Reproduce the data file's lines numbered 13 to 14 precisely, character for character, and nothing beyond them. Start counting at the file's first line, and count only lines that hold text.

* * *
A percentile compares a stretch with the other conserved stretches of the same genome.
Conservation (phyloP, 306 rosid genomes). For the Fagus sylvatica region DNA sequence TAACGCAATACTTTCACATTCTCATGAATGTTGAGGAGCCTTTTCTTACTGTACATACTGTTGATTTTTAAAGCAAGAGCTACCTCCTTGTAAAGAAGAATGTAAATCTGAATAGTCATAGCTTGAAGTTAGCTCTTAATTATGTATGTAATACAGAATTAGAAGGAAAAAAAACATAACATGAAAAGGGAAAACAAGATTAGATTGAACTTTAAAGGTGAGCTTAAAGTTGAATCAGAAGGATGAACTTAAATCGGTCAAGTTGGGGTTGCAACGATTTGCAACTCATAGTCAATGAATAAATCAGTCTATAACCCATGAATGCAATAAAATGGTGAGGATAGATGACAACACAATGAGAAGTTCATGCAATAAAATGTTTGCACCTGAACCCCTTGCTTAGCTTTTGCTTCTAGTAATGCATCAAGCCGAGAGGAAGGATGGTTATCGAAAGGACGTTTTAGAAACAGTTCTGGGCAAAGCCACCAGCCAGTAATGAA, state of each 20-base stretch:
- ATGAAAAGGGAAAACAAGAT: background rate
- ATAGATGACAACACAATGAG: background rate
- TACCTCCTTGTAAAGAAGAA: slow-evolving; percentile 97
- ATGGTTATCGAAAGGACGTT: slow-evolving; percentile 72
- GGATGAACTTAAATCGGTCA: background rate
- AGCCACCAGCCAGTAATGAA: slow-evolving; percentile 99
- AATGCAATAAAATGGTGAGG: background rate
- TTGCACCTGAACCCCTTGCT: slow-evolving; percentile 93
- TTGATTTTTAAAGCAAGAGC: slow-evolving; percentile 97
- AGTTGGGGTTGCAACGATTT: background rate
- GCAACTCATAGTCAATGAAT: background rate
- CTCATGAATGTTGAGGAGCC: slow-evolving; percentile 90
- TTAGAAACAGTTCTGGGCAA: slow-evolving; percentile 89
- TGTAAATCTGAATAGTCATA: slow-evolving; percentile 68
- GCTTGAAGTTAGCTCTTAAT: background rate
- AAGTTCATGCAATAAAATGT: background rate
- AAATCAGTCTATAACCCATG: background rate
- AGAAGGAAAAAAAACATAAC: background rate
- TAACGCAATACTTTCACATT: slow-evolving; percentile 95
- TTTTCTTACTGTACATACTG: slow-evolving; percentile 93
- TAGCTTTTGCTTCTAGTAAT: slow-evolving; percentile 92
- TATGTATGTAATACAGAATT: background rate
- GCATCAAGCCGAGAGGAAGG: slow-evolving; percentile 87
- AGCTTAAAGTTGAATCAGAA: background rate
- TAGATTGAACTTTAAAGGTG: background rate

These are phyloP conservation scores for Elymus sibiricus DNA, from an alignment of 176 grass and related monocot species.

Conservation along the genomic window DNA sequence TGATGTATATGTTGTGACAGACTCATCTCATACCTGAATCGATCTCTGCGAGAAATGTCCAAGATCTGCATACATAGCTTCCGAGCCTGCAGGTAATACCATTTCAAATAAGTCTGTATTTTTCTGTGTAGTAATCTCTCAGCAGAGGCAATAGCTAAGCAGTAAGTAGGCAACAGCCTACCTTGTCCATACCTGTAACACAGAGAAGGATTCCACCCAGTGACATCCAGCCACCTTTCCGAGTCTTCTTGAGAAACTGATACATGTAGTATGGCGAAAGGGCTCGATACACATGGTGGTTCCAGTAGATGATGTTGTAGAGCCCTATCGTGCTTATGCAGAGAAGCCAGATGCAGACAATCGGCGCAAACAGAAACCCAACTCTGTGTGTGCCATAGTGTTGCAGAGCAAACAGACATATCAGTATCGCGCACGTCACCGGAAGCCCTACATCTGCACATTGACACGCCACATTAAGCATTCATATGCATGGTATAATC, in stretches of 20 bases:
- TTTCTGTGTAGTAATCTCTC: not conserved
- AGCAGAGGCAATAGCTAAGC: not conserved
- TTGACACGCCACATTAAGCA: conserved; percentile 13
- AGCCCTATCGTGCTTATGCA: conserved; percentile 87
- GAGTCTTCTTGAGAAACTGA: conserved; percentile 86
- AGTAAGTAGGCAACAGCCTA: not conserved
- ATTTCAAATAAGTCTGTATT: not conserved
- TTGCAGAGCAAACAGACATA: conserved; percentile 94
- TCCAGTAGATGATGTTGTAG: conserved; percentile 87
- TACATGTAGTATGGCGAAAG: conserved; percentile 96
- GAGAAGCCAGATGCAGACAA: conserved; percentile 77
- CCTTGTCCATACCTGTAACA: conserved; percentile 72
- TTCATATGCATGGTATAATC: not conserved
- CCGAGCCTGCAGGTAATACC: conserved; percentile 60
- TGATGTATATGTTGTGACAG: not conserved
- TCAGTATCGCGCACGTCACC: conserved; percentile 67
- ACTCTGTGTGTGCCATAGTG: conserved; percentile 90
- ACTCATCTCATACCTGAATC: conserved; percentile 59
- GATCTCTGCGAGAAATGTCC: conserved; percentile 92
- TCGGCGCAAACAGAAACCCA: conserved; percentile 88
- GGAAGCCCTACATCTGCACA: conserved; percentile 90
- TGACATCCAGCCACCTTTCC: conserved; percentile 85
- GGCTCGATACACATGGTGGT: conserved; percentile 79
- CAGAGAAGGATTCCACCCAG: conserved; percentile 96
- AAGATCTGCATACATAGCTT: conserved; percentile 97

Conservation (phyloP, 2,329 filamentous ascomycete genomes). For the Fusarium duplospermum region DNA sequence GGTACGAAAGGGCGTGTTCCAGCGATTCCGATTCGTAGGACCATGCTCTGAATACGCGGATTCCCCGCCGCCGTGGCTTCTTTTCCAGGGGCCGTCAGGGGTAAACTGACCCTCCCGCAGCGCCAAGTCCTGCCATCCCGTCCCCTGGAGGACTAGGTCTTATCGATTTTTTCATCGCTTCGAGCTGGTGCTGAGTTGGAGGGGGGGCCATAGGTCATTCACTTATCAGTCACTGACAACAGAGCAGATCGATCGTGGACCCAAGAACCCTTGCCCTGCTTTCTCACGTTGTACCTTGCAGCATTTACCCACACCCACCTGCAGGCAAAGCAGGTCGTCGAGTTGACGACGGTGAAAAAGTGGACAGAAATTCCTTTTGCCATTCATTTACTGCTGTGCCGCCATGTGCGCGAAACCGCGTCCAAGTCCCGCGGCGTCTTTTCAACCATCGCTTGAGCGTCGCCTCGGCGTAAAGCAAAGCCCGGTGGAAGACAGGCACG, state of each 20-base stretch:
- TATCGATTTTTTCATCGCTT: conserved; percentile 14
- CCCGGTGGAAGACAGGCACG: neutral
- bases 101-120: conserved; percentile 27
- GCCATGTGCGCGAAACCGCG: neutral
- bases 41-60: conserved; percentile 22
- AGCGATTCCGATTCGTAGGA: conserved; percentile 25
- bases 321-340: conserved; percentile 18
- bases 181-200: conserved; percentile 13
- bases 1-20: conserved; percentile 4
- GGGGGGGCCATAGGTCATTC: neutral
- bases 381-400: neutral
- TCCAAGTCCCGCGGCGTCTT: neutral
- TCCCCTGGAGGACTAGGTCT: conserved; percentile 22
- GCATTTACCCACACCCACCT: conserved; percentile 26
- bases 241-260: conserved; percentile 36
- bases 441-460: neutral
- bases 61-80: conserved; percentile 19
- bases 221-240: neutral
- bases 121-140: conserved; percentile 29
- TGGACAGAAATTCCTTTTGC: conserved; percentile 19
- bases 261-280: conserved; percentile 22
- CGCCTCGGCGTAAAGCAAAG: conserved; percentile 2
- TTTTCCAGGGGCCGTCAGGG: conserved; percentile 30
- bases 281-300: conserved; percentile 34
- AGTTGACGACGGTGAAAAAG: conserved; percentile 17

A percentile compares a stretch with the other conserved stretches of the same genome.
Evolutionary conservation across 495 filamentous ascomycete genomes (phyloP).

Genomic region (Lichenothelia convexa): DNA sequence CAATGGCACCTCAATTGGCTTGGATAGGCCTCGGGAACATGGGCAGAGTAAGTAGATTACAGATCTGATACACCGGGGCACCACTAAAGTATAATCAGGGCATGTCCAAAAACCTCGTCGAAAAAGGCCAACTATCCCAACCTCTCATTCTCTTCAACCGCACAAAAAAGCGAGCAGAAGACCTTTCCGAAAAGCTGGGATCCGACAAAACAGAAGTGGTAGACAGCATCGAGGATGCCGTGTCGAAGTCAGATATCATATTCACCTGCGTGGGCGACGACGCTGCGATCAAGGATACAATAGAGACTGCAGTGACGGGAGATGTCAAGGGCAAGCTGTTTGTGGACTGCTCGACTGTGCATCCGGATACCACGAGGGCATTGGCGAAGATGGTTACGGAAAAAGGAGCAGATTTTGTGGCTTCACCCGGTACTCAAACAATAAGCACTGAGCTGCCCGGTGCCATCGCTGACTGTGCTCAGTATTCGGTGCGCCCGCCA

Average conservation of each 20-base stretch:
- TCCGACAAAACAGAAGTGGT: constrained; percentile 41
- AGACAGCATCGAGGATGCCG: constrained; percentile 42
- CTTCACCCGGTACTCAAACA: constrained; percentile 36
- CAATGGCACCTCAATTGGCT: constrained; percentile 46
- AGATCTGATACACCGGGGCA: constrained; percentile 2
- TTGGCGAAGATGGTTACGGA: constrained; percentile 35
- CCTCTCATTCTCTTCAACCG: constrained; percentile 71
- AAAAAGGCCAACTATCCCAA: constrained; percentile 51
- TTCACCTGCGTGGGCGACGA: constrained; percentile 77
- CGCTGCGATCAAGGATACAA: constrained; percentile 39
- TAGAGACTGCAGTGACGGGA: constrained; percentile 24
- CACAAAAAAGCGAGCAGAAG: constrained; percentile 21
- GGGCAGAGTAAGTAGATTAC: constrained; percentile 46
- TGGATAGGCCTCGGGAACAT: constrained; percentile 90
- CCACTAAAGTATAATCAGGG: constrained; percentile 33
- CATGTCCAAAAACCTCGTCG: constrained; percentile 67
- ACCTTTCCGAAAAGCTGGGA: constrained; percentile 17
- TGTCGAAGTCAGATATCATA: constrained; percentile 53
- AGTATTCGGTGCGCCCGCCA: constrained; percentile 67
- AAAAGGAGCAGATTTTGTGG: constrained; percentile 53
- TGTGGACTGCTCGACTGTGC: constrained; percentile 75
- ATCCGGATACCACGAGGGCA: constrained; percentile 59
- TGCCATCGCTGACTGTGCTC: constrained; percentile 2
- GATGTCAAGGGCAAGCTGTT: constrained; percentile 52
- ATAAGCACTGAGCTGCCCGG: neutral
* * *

- GCAACTCATAGTCAATGAAT: background rate
- CTCATGAATGTTGAGGAGCC: slow-evolving; percentile 90